When I got my first eBook “Reader,” a Sony PRS-700, in 2008, I went stumbling around for books.
One of the things I stumbled on was an archive of the 180+ Doc Savage books, in .lrf format, for the Sony Reader series. (yes, I am aware that they were not “legal” to download, so if you are offended you can move away now).
The .lrf format worked great on the old Sony reader. Table of contents, chapters, and all navigation worked.
Then Sony sort of went crazy. They pretty much abandoned the .lrf format for the emerging standard, the Adobe ePub. This was great, as the options for buying books in ePub was much greater than the quasi-proprietary Sony format. But I lost the ability to read my guilty pleasure Doc Savage pulp novels.
Fortunately, Calibre could convert the .lrf (or BBeB) format files to either .mobi (for Kindle) or ePub for all other readers.
But there was a downside. First, formatting was borked. Nothing awful, but a bunch of extra line breaks between paragraphs are just annoying as hell. Second, and much less forgivable, was that I lost all navigation options. The Table of Contents was just static text.
A few times I had tried to create a workflow to do a better conversion. I knew that I am not savvy enough in python or perl to fully automate it, so I looked for tools that would help. After some really awful attempts (which I will discuss later), I finally have a workflow, and a toolchain that works well.
- Use Calibre to convert to RTF format. I tried text and HTML formats, and several processing options within, but they frankly sucked. RTF seemed to format sanely, single paragraph breaks, no funky text formats, and fairly tight text. A good starting point.
- Use Nisus Writer Pro to do some cleanup of the text. A little rearranging of the “chapter” number and name fields. Fix a few typos (not caused by the conversion). You could use the Apple Textedit program, but I just like the interface of Nisus Writer Pro.
- Use Apple Pages (latest version), with the built in template for ePub creation. I customized it (find it here for Doc Savage books), and copy in the clean text from Nisus Writer Pro.
- Search for the Chapters, and set the proper text styles for Chapter Number, and Chapter Name. This auto-populates the Table of Contents, and sets up the navigation.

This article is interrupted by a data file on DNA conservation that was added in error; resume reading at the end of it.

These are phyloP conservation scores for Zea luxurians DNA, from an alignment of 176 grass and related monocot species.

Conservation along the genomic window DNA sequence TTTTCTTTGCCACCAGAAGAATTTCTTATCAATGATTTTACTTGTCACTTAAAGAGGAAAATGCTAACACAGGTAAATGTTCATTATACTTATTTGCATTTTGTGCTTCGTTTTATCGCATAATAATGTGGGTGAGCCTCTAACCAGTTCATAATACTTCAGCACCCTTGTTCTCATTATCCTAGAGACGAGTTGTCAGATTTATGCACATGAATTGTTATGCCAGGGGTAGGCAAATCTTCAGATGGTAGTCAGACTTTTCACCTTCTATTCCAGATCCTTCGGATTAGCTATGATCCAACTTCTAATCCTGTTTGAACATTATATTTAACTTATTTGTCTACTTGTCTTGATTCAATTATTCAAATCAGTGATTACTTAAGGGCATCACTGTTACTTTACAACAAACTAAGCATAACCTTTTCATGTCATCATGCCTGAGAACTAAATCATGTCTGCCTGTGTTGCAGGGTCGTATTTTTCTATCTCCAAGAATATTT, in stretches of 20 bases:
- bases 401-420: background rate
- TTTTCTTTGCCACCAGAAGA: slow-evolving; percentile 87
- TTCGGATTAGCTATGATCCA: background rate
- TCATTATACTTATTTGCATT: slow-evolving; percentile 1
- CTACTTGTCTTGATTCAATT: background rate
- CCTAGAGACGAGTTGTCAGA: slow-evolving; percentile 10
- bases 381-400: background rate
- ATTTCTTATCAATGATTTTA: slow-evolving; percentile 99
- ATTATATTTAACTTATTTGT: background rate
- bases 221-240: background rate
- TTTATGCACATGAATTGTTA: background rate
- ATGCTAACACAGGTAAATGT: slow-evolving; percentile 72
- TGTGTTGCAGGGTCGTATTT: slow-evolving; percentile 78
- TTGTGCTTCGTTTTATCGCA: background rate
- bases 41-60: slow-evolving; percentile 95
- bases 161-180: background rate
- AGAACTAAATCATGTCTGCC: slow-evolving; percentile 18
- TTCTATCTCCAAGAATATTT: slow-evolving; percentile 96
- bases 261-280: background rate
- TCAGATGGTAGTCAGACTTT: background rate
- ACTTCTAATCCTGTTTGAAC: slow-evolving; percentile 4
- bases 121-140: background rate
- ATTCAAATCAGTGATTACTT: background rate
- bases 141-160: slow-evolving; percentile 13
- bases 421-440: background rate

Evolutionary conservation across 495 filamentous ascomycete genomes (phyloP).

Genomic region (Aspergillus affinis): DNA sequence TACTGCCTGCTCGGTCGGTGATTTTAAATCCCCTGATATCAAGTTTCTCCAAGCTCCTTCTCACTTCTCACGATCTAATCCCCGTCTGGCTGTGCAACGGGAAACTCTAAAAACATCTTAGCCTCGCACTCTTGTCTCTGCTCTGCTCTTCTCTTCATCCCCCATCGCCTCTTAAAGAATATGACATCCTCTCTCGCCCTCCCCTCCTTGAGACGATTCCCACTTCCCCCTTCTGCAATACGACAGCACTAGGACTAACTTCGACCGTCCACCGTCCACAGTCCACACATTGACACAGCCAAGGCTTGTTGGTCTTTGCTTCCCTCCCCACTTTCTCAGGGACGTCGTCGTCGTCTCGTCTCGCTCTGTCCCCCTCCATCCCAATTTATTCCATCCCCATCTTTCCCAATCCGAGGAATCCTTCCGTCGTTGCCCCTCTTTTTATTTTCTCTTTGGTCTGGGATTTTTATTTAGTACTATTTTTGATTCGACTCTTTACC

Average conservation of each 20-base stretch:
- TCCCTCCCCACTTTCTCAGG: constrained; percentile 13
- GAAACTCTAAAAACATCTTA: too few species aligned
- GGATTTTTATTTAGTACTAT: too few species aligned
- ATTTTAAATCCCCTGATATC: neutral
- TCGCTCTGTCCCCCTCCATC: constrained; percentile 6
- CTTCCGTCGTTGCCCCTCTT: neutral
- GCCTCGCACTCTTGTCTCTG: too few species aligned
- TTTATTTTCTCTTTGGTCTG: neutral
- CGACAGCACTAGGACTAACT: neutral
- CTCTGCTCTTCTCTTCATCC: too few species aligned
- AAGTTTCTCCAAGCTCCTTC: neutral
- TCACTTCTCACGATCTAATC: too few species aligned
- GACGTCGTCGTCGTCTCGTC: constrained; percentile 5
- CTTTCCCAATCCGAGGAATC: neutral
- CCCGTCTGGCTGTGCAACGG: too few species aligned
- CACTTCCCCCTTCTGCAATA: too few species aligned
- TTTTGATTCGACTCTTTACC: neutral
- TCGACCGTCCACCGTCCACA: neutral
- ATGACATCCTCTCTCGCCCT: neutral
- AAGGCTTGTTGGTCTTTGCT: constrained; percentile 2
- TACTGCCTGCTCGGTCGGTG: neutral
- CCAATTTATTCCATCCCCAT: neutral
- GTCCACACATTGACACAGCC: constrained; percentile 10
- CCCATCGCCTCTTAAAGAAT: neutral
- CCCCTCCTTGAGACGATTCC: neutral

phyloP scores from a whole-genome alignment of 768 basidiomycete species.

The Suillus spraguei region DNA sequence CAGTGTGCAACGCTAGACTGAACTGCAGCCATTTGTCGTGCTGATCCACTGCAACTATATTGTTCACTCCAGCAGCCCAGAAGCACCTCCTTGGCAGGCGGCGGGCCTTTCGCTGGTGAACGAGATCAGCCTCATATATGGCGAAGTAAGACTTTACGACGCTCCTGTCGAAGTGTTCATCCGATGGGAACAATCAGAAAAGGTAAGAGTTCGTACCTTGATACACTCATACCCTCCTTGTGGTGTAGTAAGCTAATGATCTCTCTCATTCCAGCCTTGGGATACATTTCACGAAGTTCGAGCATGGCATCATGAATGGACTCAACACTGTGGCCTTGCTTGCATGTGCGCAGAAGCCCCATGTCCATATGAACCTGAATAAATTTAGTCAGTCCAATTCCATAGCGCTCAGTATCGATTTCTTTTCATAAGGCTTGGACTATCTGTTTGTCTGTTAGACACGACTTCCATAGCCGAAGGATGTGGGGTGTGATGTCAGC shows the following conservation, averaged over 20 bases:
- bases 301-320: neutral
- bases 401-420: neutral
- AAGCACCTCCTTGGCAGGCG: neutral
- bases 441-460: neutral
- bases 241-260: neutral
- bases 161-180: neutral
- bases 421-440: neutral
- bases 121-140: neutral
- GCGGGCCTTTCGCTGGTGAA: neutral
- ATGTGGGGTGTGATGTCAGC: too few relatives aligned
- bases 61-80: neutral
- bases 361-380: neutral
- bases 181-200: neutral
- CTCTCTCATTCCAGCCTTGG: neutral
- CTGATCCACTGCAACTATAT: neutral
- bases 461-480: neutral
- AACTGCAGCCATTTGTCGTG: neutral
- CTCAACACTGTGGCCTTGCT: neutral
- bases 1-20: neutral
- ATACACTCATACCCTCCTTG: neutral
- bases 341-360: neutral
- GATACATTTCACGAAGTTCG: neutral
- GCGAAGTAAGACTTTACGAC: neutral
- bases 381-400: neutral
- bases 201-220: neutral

- Save the Pages file. I did all that work, so I might as well keep a copy.
- Export as ePub. I set the author to Kenneth Robeson, the pseudonym of the original author, Lester Dent, and since they were targeted at Teen boys, I pick the appropriate category.
Total time from start to finish is about 16 minutes per book.
If I was really motivated (read: one day I will do this) I would hunt for the original covers from the books, and add them. There is an option to add a cool cover, but it isn’t a must have.
I finally have a straightforward process and toolchain for creating a well formed ePub version of my beloved Doc Savage novels. It is worth it to me to regain the navigation, and the other benefits of the eBook versus the original pulp versions.
If you are going to give me grief for my not licensed files, don’t. The copyrights are held for all these stories by the Condé Nast group, and they just sit on them. If they would release them as ePubs, for less than $3 each, I would gladly break out my AMX and buy them.
Here is a link zip file of the rtf source, the pages file, and the ePub of the first Doc Savage book – The Man of Bronze.
The final note:
There is an Apple program called iBooks Author, and you would think that would be an easier option for this process. But alas, it isn’t. I spent a few hours, and frankly was disappointed at its import and internal ability to handle this task. Clearly, that is not the intended use-case. Pages plus the template for ePub output is without a doubt, the way to go.